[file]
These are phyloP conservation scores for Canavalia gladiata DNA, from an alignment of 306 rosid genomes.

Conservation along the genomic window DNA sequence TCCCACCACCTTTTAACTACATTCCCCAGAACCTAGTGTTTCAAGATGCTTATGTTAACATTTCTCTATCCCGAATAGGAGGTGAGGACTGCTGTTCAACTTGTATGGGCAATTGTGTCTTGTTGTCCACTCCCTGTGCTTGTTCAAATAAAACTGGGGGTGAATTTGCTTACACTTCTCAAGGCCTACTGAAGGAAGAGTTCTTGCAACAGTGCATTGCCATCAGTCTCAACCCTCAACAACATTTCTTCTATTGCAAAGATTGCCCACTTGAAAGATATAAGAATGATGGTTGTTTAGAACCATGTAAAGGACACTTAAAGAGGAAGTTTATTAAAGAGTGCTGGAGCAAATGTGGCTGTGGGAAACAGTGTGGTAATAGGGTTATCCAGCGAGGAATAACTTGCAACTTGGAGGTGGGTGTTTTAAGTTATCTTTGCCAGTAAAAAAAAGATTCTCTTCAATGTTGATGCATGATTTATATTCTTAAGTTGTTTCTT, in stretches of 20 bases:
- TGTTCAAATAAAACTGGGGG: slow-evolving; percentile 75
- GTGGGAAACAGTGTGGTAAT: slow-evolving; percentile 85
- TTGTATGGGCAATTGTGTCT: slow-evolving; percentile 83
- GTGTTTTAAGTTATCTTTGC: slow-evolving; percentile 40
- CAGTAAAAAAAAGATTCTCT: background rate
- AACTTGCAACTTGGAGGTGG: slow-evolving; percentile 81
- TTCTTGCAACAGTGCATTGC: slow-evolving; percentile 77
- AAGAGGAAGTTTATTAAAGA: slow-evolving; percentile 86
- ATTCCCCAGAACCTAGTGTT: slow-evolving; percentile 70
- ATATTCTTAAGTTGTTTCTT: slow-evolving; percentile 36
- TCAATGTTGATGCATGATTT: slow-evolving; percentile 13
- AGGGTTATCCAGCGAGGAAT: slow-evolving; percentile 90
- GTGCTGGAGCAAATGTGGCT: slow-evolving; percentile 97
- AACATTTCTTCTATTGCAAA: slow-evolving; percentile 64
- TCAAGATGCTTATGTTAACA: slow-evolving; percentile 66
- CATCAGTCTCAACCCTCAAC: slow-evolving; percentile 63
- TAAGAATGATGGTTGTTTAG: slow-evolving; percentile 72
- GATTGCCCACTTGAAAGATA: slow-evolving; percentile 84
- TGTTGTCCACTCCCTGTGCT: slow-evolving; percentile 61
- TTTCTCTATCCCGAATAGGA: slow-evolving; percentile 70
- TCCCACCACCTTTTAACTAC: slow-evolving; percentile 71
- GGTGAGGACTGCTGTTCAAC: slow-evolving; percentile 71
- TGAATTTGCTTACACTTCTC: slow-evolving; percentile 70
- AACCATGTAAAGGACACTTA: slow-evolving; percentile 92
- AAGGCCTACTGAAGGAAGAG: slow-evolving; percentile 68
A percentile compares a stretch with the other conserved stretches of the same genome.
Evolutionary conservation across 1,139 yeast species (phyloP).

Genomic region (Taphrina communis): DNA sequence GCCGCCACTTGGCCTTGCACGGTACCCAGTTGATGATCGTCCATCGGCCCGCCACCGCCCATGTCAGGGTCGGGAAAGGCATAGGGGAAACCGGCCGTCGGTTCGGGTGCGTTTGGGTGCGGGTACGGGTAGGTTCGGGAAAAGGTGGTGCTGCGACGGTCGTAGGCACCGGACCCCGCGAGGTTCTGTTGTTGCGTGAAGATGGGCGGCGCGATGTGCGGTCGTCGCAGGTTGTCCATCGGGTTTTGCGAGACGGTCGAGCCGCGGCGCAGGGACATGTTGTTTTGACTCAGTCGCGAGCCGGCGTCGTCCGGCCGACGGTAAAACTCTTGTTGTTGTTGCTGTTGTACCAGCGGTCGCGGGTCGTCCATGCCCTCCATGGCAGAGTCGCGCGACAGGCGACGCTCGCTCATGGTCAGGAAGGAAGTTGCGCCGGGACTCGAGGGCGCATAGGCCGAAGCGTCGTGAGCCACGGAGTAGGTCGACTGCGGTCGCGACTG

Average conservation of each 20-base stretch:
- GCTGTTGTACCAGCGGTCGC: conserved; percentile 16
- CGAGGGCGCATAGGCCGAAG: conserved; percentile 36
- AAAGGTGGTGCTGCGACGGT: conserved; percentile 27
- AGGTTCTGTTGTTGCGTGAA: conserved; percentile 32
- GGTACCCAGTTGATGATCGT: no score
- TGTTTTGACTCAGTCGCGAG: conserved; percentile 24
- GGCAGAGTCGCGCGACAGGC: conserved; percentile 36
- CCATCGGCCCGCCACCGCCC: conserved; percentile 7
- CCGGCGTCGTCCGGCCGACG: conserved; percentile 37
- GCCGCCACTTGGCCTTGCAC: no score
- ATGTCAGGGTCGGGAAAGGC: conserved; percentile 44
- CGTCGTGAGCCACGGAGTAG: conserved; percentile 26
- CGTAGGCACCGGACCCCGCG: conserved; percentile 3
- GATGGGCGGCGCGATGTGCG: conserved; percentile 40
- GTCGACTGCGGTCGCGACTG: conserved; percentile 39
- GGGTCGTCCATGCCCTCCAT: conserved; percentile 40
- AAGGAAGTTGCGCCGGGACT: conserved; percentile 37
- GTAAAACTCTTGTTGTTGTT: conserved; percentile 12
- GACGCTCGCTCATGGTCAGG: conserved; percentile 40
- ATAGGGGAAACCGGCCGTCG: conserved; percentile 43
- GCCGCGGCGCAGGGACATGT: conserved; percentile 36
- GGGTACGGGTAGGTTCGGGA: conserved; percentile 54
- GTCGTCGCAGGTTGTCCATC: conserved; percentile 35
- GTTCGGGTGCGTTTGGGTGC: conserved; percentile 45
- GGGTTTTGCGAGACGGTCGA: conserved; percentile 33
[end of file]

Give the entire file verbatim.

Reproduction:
These are phyloP conservation scores for Canavalia gladiata DNA, from an alignment of 306 rosid genomes.

Conservation along the genomic window DNA sequence TCCCACCACCTTTTAACTACATTCCCCAGAACCTAGTGTTTCAAGATGCTTATGTTAACATTTCTCTATCCCGAATAGGAGGTGAGGACTGCTGTTCAACTTGTATGGGCAATTGTGTCTTGTTGTCCACTCCCTGTGCTTGTTCAAATAAAACTGGGGGTGAATTTGCTTACACTTCTCAAGGCCTACTGAAGGAAGAGTTCTTGCAACAGTGCATTGCCATCAGTCTCAACCCTCAACAACATTTCTTCTATTGCAAAGATTGCCCACTTGAAAGATATAAGAATGATGGTTGTTTAGAACCATGTAAAGGACACTTAAAGAGGAAGTTTATTAAAGAGTGCTGGAGCAAATGTGGCTGTGGGAAACAGTGTGGTAATAGGGTTATCCAGCGAGGAATAACTTGCAACTTGGAGGTGGGTGTTTTAAGTTATCTTTGCCAGTAAAAAAAAGATTCTCTTCAATGTTGATGCATGATTTATATTCTTAAGTTGTTTCTT, in stretches of 20 bases:
- TGTTCAAATAAAACTGGGGG: slow-evolving; percentile 75
- GTGGGAAACAGTGTGGTAAT: slow-evolving; percentile 85
- TTGTATGGGCAATTGTGTCT: slow-evolving; percentile 83
- GTGTTTTAAGTTATCTTTGC: slow-evolving; percentile 40
- CAGTAAAAAAAAGATTCTCT: background rate
- AACTTGCAACTTGGAGGTGG: slow-evolving; percentile 81
- TTCTTGCAACAGTGCATTGC: slow-evolving; percentile 77
- AAGAGGAAGTTTATTAAAGA: slow-evolving; percentile 86
- ATTCCCCAGAACCTAGTGTT: slow-evolving; percentile 70
- ATATTCTTAAGTTGTTTCTT: slow-evolving; percentile 36
- TCAATGTTGATGCATGATTT: slow-evolving; percentile 13
- AGGGTTATCCAGCGAGGAAT: slow-evolving; percentile 90
- GTGCTGGAGCAAATGTGGCT: slow-evolving; percentile 97
- AACATTTCTTCTATTGCAAA: slow-evolving; percentile 64
- TCAAGATGCTTATGTTAACA: slow-evolving; percentile 66
- CATCAGTCTCAACCCTCAAC: slow-evolving; percentile 63
- TAAGAATGATGGTTGTTTAG: slow-evolving; percentile 72
- GATTGCCCACTTGAAAGATA: slow-evolving; percentile 84
- TGTTGTCCACTCCCTGTGCT: slow-evolving; percentile 61
- TTTCTCTATCCCGAATAGGA: slow-evolving; percentile 70
- TCCCACCACCTTTTAACTAC: slow-evolving; percentile 71
- GGTGAGGACTGCTGTTCAAC: slow-evolving; percentile 71
- TGAATTTGCTTACACTTCTC: slow-evolving; percentile 70
- AACCATGTAAAGGACACTTA: slow-evolving; percentile 92
- AAGGCCTACTGAAGGAAGAG: slow-evolving; percentile 68
A percentile compares a stretch with the other conserved stretches of the same genome.
Evolutionary conservation across 1,139 yeast species (phyloP).

Genomic region (Taphrina communis): DNA sequence GCCGCCACTTGGCCTTGCACGGTACCCAGTTGATGATCGTCCATCGGCCCGCCACCGCCCATGTCAGGGTCGGGAAAGGCATAGGGGAAACCGGCCGTCGGTTCGGGTGCGTTTGGGTGCGGGTACGGGTAGGTTCGGGAAAAGGTGGTGCTGCGACGGTCGTAGGCACCGGACCCCGCGAGGTTCTGTTGTTGCGTGAAGATGGGCGGCGCGATGTGCGGTCGTCGCAGGTTGTCCATCGGGTTTTGCGAGACGGTCGAGCCGCGGCGCAGGGACATGTTGTTTTGACTCAGTCGCGAGCCGGCGTCGTCCGGCCGACGGTAAAACTCTTGTTGTTGTTGCTGTTGTACCAGCGGTCGCGGGTCGTCCATGCCCTCCATGGCAGAGTCGCGCGACAGGCGACGCTCGCTCATGGTCAGGAAGGAAGTTGCGCCGGGACTCGAGGGCGCATAGGCCGAAGCGTCGTGAGCCACGGAGTAGGTCGACTGCGGTCGCGACTG

Average conservation of each 20-base stretch:
- GCTGTTGTACCAGCGGTCGC: conserved; percentile 16
- CGAGGGCGCATAGGCCGAAG: conserved; percentile 36
- AAAGGTGGTGCTGCGACGGT: conserved; percentile 27
- AGGTTCTGTTGTTGCGTGAA: conserved; percentile 32
- GGTACCCAGTTGATGATCGT: no score
- TGTTTTGACTCAGTCGCGAG: conserved; percentile 24
- GGCAGAGTCGCGCGACAGGC: conserved; percentile 36
- CCATCGGCCCGCCACCGCCC: conserved; percentile 7
- CCGGCGTCGTCCGGCCGACG: conserved; percentile 37
- GCCGCCACTTGGCCTTGCAC: no score
- ATGTCAGGGTCGGGAAAGGC: conserved; percentile 44
- CGTCGTGAGCCACGGAGTAG: conserved; percentile 26
- CGTAGGCACCGGACCCCGCG: conserved; percentile 3
- GATGGGCGGCGCGATGTGCG: conserved; percentile 40
- GTCGACTGCGGTCGCGACTG: conserved; percentile 39
- GGGTCGTCCATGCCCTCCAT: conserved; percentile 40
- AAGGAAGTTGCGCCGGGACT: conserved; percentile 37
- GTAAAACTCTTGTTGTTGTT: conserved; percentile 12
- GACGCTCGCTCATGGTCAGG: conserved; percentile 40
- ATAGGGGAAACCGGCCGTCG: conserved; percentile 43
- GCCGCGGCGCAGGGACATGT: conserved; percentile 36
- GGGTACGGGTAGGTTCGGGA: conserved; percentile 54
- GTCGTCGCAGGTTGTCCATC: conserved; percentile 35
- GTTCGGGTGCGTTTGGGTGC: conserved; percentile 45
- GGGTTTTGCGAGACGGTCGA: conserved; percentile 33